It was a conversation piece but not the best place to sit, so it was out with the old, and in with the new.
Now here’s a regal place to squat. The old throne was given to a nephew who’s son recently busted their toilet.
Gifting the “folkloric” johnny means we won’t be using it as a yard planter, the initial idea. Just as well because I was told by a high-born woman that it would have been very cheesy.
This is the first time in my life I’ve changed a toilet, especially just for the heck of it. This new baby is Mexican-made, and cost the peso equivalent of about 120 bucks.
It was installed for about 10 dollars. I could change my ride every couple of years just for the ever-living thrill of it. Different colors. Oval versus round, whatever.
The initial plan was to replace only the john in the downstairs bathroom, mostly my wife’s environment. But I began to seethe with envy, so I bought an identical one, and had it installed in “my” bathroom upstairs.
Here’s the old throne upstairs:
The new toilet is exactly like the new one downstairs, so no need to duplicate a photo. Your time is valuable.
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Now let’s turn our attention to the rear of the Hacienda.
What you see here are the first-ever photos published of the backside of the Hacienda, which fronts — if that’s the proper term — on what I used to call Mud Street.
So these photos are collector’s items. That’s the tail of the sex motel in the distance of the second and last photos.
The work done out there was a civic gift. It is not on our property, but it was an eyesore. It was a dirt strip between our property wall and the street.
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NEW VERANDA ENTRANCE
There are two arched entryways to the downstairs veranda. One serves a dual role. During the five-month rainy season, it doubles as a conduit for rainwater which creates lakes inside the covered veranda, a colossal nuisance.
After 12 years of cursing this phenomena, we decided to do something about it, a redesign that directs the water outside instead of inside the veranda.
Next Spring we’ll also have metal gutters installed along the tile roof of the veranda, long overdue.
As mentioned at the get-go, this work took a month, exactly. It was done entirely by one guy, a very talented workman who lives in the neighborhood. Unlike all work we’ve had done in the past, we paid him by the day, as he requested.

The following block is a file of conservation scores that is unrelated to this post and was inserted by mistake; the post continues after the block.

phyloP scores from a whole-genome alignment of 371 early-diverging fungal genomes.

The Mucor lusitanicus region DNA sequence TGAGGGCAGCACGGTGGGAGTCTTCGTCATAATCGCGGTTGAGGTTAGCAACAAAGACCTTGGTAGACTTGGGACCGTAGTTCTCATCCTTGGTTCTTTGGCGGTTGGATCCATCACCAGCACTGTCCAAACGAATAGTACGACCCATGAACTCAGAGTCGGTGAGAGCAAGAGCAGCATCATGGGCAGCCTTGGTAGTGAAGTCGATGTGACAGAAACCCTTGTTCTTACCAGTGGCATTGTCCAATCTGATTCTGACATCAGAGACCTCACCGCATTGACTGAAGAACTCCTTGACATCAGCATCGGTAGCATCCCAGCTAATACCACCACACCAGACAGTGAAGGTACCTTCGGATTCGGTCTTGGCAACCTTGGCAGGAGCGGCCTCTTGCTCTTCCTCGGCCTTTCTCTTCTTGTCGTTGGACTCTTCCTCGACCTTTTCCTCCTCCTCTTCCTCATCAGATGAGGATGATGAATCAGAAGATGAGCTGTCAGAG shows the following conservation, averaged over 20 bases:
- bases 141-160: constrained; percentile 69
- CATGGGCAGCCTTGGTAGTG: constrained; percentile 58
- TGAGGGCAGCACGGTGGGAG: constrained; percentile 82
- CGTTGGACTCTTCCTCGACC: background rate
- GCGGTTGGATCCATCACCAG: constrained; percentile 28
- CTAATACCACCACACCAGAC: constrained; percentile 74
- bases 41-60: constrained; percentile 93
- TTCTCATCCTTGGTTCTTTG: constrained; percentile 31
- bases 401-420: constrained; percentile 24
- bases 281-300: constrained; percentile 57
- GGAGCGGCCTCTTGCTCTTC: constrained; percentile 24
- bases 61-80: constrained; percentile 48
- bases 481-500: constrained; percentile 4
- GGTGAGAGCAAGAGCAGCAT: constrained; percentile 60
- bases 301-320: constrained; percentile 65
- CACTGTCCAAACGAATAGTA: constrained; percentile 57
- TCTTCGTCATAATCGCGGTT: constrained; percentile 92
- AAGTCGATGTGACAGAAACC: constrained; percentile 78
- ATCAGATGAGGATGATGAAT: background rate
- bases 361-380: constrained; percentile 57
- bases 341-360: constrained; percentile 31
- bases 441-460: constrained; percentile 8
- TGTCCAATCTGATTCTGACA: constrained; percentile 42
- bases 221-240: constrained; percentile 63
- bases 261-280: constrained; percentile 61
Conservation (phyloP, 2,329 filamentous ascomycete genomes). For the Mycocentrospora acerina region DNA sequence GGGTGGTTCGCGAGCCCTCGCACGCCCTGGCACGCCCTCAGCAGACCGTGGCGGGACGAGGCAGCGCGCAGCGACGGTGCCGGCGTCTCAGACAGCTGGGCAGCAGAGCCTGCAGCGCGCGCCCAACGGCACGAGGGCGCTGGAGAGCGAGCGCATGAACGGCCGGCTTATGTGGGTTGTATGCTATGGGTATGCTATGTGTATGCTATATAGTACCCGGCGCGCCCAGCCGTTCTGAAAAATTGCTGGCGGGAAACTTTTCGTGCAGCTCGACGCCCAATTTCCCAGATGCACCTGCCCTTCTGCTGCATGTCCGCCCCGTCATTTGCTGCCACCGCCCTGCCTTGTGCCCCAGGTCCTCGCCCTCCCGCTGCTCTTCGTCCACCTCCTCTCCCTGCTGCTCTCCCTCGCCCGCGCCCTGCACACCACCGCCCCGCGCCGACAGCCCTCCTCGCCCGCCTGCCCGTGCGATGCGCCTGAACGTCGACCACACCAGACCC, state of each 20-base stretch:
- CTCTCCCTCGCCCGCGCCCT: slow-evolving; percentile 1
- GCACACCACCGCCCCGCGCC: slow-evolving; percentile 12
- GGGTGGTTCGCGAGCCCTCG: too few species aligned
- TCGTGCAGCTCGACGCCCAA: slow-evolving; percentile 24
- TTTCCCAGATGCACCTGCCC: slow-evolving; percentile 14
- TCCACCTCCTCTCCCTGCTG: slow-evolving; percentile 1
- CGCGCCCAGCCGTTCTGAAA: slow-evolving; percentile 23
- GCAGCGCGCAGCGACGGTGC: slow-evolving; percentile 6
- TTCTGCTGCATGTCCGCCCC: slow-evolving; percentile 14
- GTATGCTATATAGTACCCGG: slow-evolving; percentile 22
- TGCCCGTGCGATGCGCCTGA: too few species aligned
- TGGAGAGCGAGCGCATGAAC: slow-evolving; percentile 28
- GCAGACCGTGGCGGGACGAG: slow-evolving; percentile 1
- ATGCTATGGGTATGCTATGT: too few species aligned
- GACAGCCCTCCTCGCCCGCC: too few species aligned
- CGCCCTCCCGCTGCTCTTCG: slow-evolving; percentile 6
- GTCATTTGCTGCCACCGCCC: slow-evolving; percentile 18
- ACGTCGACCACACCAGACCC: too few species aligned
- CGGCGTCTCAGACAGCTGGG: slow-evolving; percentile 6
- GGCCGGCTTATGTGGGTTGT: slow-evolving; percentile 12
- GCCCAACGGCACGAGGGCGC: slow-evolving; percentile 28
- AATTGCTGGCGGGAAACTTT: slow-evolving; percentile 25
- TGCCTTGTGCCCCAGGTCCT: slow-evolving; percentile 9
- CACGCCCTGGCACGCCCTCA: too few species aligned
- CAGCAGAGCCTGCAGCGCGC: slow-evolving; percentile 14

This can be a mistake because it can lead to slow work, dragging it out to earn more. We prefer a set price. Then work can be done at whatever speed the workers prefer.
I watched his toil closely. He did not foot-drag, but he was very detailed, which took longer than necessary. However, the results were spectacular.
And he did some painting to boot.
He arrived on the dot at 9 every morning on his bicycle. He took an hour off for lunch at 2 p.m., and he went home at 5, working steadily in between. We’ll hire him again.
The entire project cost about $420 for labor and $555 for materials, excluding the two toilets, which were about $120 each. Those are dollar equivalents at today’s exchange rate.
Month’s grand total: $1,215 or about what a U.S. plumber would charge for a one-hour house call.
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(For your architectural pleasure, here is a photo collection of the Hacienda over the years. Come visit, but phone first.)
PLACES, LIKE people, change over time. I climbed the circular stairwell today to take this year’s roof shot. The one I posted recently in black and white on Mood piece was a photo from a couple of years ago.
The horse shot was fresh though.
We’re off to Palenque, Chiapas, for a week later this month. Will be my first visit since 1999 when I flew down there from Houston to attend an entheogen conference. It’ll be interesting to see the jungle again.
It won’t be interesting to sweat, but there’s no avoiding that.
On returning we’ll start some work here at the Hacienda. The driveway up from the street, behind the stone wall and not visible in the photo, will be renovated with a nice mosaic design. The windows looking out to the upstairs terraza need lots of work and varnish.
There’s a weed-filled dirt strip that runs the width of the property between our back wall and the street surface that we’re going to fancy up with rock and cement even though it’s not our land. Community service.
And we will replace the toilet downstairs. The current johnny was purchased in the talavera capital of Dolores Hidalgo in 2002. It has a painted desert scene all over it.